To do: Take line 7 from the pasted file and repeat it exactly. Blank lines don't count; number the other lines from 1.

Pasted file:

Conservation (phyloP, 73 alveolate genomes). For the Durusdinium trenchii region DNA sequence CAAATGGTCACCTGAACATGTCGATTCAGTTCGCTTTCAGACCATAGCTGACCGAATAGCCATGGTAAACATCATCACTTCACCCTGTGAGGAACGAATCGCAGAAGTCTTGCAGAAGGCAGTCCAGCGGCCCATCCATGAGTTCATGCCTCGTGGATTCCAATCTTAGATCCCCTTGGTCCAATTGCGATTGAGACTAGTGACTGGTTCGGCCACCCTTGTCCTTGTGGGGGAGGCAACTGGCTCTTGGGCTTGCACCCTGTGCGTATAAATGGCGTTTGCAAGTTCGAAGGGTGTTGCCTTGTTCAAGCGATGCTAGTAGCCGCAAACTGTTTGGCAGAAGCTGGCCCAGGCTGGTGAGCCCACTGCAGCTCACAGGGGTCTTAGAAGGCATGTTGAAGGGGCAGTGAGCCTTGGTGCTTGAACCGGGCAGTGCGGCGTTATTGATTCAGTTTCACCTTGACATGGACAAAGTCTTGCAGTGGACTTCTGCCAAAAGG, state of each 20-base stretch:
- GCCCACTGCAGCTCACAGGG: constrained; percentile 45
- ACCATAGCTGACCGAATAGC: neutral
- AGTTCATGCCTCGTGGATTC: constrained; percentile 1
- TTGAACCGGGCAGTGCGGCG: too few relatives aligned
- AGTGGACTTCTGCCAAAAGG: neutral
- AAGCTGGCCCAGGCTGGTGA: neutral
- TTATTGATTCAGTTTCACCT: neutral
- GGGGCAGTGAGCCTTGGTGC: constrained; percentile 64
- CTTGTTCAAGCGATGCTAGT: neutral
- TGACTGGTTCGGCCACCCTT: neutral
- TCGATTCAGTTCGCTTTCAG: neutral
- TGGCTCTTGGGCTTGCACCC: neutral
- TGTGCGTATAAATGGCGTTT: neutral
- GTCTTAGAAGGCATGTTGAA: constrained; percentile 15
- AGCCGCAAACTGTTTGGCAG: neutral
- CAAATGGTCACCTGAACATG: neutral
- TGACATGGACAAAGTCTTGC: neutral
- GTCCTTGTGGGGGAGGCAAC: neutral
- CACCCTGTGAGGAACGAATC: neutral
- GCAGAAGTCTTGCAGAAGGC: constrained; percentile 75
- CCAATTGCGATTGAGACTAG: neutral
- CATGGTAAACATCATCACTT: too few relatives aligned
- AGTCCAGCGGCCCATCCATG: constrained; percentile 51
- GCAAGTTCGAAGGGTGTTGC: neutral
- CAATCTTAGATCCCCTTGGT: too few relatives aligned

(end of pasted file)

- AAGCTGGCCCAGGCTGGTGA: neutral